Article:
Creolized Costumes for Rara, Haiti

Susan Elizabeth Tselos

Source: Berg Encyclopedia of World Dress and Fashion. Latin America and the Caribbean 2005

Encyclopedia entry

Each spring, beginning immediately at the end of Carnaval, and building in intensity during the six weeks preceding Easter, Vodou religious temples (oumfòs) in Haiti, located on the Caribbean island of Hispaniola, dispatch a procession of characters that includes captains, colonels, queens, flag-bearers, and baton-twirling jugglers called majò jonc. This procession, known as Rara, is a yearly ritual of Haiti’s urban poor and the rural peasant class. Rara exists within the culture of Vodou, a sync

Dress and Dance in Puerto Rico

Raúl J. Vázquez López

Source: Berg Encyclopedia of World Dress and Fashion. Latin America and the Caribbean 2005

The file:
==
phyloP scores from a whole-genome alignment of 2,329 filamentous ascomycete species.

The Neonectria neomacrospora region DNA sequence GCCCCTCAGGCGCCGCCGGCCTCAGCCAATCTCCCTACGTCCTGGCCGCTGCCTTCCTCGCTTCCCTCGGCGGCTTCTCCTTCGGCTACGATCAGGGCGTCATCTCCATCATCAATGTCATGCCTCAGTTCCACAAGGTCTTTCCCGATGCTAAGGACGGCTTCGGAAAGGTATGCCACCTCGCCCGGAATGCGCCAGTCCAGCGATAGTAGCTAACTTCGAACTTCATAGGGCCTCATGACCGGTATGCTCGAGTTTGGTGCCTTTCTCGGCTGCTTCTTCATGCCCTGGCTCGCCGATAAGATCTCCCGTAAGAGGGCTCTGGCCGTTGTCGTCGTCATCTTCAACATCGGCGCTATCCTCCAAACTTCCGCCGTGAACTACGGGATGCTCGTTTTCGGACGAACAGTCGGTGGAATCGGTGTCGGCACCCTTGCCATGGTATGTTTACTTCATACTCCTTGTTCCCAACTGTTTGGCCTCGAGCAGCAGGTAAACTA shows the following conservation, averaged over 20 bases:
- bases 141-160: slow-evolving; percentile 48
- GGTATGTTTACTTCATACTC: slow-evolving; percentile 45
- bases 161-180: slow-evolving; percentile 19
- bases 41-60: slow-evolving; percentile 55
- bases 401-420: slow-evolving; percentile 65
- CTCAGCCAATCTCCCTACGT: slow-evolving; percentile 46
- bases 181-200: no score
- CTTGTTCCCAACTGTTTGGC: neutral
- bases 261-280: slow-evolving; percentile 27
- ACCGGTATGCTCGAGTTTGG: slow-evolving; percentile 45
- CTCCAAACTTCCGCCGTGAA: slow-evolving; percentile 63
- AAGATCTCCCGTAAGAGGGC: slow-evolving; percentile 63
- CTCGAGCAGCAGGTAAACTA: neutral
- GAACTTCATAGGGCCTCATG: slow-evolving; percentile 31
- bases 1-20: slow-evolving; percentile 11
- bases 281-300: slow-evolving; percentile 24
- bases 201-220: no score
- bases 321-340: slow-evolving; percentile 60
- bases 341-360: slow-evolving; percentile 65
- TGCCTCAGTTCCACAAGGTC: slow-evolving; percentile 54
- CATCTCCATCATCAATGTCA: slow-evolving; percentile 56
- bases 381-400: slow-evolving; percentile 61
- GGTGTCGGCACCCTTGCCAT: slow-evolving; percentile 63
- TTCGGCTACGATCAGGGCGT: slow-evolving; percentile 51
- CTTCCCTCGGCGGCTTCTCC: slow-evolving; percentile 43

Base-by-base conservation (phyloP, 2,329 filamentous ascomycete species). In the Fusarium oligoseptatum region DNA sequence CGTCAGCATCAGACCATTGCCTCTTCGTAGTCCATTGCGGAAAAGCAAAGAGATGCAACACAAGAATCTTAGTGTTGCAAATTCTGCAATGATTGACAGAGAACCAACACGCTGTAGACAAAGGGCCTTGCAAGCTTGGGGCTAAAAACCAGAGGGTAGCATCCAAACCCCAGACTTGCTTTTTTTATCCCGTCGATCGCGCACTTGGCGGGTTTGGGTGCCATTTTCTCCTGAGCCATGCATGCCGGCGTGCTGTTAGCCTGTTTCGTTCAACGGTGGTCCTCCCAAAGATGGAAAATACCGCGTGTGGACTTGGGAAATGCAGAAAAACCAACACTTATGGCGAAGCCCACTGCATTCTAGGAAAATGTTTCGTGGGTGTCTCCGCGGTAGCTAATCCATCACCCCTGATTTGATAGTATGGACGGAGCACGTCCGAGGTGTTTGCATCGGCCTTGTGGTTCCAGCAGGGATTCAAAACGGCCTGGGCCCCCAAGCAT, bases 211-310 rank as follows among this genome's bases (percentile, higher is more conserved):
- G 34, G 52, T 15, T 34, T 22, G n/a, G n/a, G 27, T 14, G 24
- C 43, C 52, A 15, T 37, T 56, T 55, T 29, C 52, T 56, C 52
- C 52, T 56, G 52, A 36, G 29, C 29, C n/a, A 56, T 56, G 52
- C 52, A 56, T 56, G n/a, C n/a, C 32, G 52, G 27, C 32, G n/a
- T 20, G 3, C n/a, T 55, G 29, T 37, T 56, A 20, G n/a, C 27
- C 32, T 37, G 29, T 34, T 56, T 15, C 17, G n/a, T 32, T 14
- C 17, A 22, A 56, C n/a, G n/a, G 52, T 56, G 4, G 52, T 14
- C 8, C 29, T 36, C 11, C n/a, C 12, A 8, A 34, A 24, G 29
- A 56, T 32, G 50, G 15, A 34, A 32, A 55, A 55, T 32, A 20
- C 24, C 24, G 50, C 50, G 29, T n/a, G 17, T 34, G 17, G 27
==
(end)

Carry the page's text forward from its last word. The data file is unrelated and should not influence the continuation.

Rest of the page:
Encyclopedia entry

Puerto Rican dress is the result of a confluence of cultures: the native Taínos, the colonizing Spaniards, and the African slaves. From the Taínos, the early inhabitants of the island—formerly known as Borikén—to its current population—self-described as boricuas—music and dance have enjoyed a privileged position, a popularity that no other art form (i.e., theater, fine arts) has enjoyed; thus, a description of Puerto Rican dress must not ignore dance. The origins of some music styles considered P